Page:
PET imaging with somatostatin receptor 2 (SST2) radiotracers shows major promise for diagnosis and therapeutic monitoring in patients with large-vessel vasculitis (LVV), according to a group in the U.K.
Researchers led by Dr. Andrej Corovic of the University of Cambridge showed for the first time in that SST2 receptors are expressed by inflammatory macrophages within inflamed arteries of patients and that this activity can be detected using PET/MRI imaging. The finding bodes well for eventual use of the tracers in clinical practice, they wrote.
"By repurposing existing PET tracers for this novel application, we describe a method that has the potential to be rapidly incorporated into clinical practice," the group noted. The study was published January 23 in the Journal of the American College of Cardiology.
LVV is a chronic relapsing systemic inflammatory disease that can lead to stroke and aortic aneurysms. It is the most common primary vasculitis in adults and is primarily treated with steroids to induce remission.
Assessing inflammatory disease activity in LVV can be challenging by conventional measures, according to the group. F-18 FDG PET imaging is typically used, yet it is limited by high false-positive rates among LVV patients in remission. Animal studies have shown that SST2 radiotracers may be more specific, detecting activated inflammatory macrophages in atherosclerotic plaque, the authors wrote.
Moreover, one of the tracers used in this study, gallium-68 (Ga-68) DOTATATE, has been shown to detect SST2 activity in neuroendocrine tumors, while the second, F-18 FET-bAG-TOCA, is being evaluated as a longer-lasting alternative to Ga-68 DOTATATE in separate research.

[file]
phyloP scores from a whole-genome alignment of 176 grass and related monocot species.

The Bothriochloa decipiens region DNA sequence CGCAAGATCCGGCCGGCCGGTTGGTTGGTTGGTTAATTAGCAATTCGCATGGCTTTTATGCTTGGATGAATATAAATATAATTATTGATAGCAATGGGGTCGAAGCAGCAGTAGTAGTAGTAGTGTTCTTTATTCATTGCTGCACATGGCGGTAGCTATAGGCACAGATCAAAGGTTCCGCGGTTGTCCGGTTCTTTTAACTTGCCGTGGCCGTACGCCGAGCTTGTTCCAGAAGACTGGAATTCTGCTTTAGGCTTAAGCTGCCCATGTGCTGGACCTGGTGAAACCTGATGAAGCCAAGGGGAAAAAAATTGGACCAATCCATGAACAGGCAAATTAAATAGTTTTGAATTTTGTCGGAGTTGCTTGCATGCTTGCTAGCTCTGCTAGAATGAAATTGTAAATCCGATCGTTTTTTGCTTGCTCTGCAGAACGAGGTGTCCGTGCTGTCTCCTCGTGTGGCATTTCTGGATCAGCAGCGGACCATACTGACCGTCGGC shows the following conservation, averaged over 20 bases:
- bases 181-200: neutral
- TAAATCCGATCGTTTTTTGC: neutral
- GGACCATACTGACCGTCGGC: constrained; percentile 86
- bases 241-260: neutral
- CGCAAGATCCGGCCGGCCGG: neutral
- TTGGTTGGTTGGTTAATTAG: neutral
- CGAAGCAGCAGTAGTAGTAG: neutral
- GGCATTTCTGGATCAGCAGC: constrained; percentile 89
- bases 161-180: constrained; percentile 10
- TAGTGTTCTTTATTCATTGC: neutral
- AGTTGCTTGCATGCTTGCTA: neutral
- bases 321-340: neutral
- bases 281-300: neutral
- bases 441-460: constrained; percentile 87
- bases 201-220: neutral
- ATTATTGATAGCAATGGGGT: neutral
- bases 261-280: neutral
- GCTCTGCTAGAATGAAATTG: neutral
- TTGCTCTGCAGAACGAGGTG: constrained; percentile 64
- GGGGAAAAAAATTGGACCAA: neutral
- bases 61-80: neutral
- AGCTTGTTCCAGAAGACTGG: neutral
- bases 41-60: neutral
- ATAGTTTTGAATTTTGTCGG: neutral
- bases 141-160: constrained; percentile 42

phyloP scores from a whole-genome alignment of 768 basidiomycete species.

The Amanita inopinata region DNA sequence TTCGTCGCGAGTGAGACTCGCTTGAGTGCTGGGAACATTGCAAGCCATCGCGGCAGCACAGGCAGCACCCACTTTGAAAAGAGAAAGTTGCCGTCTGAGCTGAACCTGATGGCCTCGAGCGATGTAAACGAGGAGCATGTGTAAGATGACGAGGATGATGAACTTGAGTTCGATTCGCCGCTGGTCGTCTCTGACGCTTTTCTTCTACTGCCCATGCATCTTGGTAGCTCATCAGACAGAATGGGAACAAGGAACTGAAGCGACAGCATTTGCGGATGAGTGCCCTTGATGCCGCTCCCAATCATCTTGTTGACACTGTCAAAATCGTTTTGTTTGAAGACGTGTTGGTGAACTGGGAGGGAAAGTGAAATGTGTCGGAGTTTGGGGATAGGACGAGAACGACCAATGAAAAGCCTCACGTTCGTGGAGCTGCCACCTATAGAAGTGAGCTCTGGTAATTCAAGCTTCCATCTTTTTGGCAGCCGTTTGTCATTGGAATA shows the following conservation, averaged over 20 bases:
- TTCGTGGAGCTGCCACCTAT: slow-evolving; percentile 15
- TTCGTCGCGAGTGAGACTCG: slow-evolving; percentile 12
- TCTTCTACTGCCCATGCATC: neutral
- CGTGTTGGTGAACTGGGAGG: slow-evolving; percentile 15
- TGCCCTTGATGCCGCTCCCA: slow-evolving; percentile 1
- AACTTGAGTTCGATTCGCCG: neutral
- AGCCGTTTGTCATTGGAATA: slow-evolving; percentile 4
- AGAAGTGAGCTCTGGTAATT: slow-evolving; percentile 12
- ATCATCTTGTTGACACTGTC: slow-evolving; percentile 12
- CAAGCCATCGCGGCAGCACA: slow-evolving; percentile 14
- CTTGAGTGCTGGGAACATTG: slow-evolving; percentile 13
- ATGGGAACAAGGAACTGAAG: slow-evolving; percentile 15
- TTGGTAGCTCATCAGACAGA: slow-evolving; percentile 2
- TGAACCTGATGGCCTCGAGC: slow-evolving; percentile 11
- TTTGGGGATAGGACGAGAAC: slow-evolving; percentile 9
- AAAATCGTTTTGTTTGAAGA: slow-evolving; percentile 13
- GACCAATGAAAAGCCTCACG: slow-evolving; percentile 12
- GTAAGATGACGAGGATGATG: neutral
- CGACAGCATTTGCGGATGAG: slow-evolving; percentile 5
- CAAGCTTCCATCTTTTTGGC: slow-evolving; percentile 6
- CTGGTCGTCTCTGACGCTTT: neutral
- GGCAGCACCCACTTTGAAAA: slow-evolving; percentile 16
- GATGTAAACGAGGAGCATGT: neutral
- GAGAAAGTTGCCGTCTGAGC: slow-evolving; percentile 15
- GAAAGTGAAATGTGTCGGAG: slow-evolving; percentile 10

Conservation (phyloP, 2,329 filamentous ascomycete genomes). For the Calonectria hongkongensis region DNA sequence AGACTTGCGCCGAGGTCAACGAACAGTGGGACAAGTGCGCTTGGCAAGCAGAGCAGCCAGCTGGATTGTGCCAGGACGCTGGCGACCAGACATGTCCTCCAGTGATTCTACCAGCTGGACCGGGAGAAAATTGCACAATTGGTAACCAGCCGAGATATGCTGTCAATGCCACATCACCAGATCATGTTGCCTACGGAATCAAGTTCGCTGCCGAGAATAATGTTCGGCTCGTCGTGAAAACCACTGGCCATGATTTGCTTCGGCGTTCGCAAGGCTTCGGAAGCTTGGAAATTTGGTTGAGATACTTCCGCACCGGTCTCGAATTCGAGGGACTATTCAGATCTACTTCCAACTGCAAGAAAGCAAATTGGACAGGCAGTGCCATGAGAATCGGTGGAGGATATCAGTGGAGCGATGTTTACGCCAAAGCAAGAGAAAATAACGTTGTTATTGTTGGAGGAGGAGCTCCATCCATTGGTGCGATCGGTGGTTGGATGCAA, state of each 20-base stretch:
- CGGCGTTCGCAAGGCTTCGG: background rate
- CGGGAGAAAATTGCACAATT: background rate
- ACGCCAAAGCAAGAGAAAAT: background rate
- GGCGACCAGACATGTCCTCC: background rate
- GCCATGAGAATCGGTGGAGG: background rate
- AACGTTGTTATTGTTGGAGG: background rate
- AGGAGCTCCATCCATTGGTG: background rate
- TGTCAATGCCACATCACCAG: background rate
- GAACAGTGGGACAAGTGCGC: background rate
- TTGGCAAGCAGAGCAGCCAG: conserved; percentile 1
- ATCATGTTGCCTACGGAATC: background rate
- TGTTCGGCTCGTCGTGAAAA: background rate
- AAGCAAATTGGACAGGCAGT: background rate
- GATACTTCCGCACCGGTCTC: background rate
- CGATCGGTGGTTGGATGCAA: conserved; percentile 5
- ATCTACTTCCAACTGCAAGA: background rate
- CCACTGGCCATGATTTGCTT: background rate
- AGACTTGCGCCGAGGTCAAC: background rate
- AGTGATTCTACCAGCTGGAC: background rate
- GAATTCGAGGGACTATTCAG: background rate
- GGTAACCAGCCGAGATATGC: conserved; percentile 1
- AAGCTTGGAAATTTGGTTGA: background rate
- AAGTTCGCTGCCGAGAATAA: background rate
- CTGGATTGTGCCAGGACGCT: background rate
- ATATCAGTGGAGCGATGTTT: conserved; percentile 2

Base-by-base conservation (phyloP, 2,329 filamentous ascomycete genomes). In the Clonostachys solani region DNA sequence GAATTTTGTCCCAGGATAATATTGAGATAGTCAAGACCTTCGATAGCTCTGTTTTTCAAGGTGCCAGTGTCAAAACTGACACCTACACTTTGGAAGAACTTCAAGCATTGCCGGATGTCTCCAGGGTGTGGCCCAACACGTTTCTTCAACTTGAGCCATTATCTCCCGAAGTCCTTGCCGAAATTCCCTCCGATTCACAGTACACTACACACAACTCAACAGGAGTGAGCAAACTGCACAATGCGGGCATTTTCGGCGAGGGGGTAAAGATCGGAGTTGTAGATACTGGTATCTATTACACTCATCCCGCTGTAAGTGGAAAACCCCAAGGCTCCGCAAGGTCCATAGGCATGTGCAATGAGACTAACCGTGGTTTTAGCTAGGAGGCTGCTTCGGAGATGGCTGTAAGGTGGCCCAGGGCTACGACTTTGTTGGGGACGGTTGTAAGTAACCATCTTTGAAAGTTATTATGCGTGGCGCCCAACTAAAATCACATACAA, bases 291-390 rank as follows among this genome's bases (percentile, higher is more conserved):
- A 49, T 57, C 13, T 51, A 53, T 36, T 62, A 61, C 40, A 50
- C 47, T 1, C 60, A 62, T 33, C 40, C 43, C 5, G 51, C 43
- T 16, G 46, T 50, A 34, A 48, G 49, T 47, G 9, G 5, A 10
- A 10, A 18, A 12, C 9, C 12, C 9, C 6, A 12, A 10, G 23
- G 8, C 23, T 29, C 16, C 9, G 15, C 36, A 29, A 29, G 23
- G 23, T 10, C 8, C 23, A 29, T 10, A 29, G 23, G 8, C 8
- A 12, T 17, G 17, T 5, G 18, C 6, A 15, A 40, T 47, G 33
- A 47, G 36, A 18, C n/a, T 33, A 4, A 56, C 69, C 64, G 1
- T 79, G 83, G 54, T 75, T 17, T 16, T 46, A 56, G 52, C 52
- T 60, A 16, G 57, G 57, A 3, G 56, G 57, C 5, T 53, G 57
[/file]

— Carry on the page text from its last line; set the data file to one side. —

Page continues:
Corovic and colleagues tested the ability of these SST2-targeted tracers to characterize LVV disease activity via a study that included 61 participants who underwent SST2-PET/MRI imaging using an integrated scanner. Patients were divided into three groups: 27 with LVV, 25 with a recent atherosclerotic myocardial infarction, and nine controls who underwent imaging for an oncologic indication. Three rheumatologists graded clinical LVV status independent of the study findings as "active" (new diagnosis or acute flare), "grumbling" (low-grade residual arteritis), or "inactive" (disease in remission).
The study found that radiotracer activity decreased significantly across groups of individuals with active, grumbling, and inactive LVV. Specifically, vessel SST2 maximum tissue-to-blood ratio was 61.8% higher in active/grumbling LVV than inactive LVV and 34.6% higher than in patients with myocardial infarctions, with good diagnostic accuracy (area under the curve [AUC] ≥ 0.86; p < 0.001 for both). Conversely, the SST2 signal was not elevated in any of the control subjects.
Furthermore, among a subgroup of 10 individuals with available F-18 FDG-PET/CT imaging, the uptake of the SST2-targeted tracers correlated visually with F-18 FDG uptake, the authors added.
"We show for the first time, to our knowledge, that SST2 receptors are expressed by inflammatory macrophages, as well as pericytes and perivascular adipocytes, within inflamed arteries of patients with LVV and can be detected using PET/MRI," Corovic and colleagues reported.
In an accompanying editorial, Dr. Ahmed Tawakol and Dr. Michael Osborne of Massachusetts General Hospital in Boston wrote that several key opportunities emerge from the study findings. First, SST2 imaging may fulfill an unmet need for a more specific PET tracer than F-18 FDG to help identify ongoing low-level LVV activity, and second, it's possible that SST2-targeted tracers would be useful for evaluating novel therapies for LVV and for other conditions in which inflammation plays an important role, such as atherosclerotic disease.
"Because SST2-targeted radiotracers are already implemented clinically for other indications, the current findings could have substantial implications for the care of patients with LVV and, potentially, other inflammatory conditions in the relatively near future," Tawakol and Osborne concluded.